Create transparency and take away the stigma throughout the organisation,encourage staff to speak out about their concerns and experiences and give your employees confidence that their mental health is being taken seriously.
Train your managers to spot signs of stress. Be familiar with the key symptoms and be confident of offering support or signposting expert help. The company should play an active role in managing stress levels at work.
Always carry out back to work interviews. They create a safe space for the employee to talk about their experience with stress and will give you valuable information on how to improve the workplace environment to prevent further absence. Initiating a steady stream of conversation will create an honest approach to managing mental health and will give your employee confidence when it comes to confiding in someone.
Try to remove the pressure from employees. A healthy work / life balance is hugely important, encourage workers to turn off emails and not take calls during evenings and weekends which will help workers to ‘switch off’. Reward them for staying late or working hard by offering an early finish on a Friday.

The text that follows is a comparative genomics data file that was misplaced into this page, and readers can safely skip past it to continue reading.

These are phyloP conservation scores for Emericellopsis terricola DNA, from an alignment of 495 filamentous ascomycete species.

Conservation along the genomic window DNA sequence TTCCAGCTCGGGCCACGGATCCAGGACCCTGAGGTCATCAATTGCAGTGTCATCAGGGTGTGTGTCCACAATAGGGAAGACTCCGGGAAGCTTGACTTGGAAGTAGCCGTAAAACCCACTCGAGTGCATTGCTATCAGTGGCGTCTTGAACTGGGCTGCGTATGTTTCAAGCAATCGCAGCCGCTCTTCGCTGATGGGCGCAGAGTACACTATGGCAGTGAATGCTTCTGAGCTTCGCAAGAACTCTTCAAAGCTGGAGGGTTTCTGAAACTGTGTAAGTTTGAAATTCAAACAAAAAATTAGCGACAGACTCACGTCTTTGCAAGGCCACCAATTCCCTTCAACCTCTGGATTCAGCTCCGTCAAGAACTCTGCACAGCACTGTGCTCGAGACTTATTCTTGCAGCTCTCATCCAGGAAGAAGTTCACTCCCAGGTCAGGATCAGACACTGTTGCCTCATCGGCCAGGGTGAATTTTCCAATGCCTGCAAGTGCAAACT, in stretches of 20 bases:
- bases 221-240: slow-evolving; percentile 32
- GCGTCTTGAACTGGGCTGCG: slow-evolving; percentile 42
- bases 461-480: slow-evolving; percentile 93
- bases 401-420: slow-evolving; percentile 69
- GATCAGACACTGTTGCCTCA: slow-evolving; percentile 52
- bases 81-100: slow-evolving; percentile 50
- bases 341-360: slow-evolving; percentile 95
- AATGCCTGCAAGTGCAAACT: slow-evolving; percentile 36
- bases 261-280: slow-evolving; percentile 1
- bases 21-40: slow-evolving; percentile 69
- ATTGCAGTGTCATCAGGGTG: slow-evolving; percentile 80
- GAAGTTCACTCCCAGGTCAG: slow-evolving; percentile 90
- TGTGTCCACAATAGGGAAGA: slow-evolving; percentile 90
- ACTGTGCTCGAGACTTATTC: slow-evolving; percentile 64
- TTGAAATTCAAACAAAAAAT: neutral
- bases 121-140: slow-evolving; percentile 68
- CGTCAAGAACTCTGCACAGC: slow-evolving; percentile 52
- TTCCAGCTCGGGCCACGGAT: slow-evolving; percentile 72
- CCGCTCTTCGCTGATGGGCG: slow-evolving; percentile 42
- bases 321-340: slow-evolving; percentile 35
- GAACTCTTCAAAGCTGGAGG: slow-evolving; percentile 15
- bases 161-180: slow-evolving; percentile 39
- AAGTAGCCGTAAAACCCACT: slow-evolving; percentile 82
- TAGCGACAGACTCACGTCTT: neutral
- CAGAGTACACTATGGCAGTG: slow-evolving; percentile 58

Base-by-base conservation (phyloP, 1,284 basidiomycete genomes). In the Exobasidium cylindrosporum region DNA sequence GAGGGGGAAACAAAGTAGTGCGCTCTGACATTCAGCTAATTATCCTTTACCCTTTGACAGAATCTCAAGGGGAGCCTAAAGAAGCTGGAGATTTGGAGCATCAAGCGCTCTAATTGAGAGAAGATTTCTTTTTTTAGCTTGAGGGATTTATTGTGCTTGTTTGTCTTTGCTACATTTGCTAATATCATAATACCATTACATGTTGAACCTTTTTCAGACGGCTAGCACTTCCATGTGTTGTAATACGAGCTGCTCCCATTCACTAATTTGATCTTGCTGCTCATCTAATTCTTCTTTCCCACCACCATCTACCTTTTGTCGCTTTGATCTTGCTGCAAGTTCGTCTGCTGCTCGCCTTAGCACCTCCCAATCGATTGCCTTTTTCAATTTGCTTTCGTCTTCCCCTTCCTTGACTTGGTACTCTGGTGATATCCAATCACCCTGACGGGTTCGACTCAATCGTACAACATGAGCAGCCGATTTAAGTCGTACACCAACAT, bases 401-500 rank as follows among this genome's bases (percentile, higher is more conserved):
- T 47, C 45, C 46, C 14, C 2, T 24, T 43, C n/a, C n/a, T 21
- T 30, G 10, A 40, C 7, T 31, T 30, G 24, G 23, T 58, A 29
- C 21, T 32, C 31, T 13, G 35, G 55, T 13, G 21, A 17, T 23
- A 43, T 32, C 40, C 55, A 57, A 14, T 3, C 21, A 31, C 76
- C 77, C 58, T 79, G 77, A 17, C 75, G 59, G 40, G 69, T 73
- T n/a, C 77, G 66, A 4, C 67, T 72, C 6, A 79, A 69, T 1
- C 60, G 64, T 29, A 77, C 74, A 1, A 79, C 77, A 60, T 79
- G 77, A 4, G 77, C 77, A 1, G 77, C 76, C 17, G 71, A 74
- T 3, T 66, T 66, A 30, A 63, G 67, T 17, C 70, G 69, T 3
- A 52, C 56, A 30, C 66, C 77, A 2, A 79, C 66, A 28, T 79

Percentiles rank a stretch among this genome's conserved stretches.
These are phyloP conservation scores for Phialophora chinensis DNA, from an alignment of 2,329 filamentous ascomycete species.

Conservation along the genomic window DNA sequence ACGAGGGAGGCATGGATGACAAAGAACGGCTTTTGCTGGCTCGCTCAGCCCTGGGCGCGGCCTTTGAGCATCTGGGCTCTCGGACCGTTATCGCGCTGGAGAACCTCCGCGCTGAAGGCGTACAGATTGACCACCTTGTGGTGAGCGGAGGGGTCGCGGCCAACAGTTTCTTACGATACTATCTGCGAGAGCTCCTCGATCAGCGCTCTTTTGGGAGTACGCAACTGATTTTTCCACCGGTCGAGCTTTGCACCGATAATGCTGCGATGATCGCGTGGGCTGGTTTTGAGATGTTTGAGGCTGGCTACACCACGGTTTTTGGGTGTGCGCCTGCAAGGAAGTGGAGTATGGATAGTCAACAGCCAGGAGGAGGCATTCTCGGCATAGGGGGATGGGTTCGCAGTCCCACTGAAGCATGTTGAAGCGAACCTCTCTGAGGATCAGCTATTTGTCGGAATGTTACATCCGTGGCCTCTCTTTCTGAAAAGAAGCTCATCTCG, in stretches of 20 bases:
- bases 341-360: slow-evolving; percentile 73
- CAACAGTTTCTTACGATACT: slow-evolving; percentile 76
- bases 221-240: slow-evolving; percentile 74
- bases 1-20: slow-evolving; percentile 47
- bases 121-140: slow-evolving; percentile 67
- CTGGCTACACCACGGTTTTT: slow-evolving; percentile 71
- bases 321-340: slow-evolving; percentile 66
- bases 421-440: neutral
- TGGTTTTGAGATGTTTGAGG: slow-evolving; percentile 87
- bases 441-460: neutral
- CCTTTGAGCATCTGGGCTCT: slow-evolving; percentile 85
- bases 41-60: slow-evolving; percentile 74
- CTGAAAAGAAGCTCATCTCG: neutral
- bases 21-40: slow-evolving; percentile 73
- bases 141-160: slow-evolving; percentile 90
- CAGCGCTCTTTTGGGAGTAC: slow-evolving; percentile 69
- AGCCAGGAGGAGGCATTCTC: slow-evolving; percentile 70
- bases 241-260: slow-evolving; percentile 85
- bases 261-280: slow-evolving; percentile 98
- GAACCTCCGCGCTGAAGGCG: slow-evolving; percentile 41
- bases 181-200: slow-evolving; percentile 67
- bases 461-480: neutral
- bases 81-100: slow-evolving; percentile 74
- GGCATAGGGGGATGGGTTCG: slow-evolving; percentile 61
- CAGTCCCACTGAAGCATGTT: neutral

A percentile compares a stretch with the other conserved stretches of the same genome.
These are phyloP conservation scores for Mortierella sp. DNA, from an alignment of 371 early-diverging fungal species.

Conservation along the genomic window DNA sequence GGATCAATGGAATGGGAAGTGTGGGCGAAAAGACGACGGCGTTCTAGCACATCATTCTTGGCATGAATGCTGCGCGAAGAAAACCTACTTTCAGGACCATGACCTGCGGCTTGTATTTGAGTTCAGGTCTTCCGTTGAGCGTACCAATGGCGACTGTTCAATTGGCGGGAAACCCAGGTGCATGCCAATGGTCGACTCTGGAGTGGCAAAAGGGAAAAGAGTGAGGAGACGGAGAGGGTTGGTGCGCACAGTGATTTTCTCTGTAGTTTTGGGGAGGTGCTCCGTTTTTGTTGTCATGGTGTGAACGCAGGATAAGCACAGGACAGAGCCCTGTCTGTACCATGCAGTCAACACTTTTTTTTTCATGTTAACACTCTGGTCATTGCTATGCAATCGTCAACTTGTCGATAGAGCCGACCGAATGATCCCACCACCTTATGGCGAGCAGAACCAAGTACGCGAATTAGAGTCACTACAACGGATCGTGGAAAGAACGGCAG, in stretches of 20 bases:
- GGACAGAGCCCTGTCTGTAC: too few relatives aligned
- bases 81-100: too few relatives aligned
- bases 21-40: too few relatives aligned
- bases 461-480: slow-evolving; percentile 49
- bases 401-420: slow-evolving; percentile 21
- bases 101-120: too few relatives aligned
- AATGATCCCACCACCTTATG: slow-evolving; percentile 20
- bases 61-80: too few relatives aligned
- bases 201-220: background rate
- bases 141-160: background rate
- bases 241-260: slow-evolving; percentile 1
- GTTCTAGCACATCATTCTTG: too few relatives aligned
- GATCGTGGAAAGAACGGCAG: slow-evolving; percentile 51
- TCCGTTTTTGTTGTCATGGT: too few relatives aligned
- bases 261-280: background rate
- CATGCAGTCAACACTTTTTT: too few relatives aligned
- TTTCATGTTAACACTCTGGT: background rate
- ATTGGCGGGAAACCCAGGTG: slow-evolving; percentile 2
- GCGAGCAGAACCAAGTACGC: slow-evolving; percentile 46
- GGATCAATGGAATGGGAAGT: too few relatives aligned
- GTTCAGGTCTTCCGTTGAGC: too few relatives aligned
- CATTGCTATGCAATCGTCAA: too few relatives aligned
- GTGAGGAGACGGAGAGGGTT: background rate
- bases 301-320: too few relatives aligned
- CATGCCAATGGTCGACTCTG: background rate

Incentivise healthy habits, it has been widely reported that leading and maintaining an active, healthy lifestyle can relieve symptoms of stress. It is important to remember that stress at work can follow us home and a better life/work balance can really help to increase productivity.
polkadotfrog are committed to improving the working environment and increasing thewareness around mental health.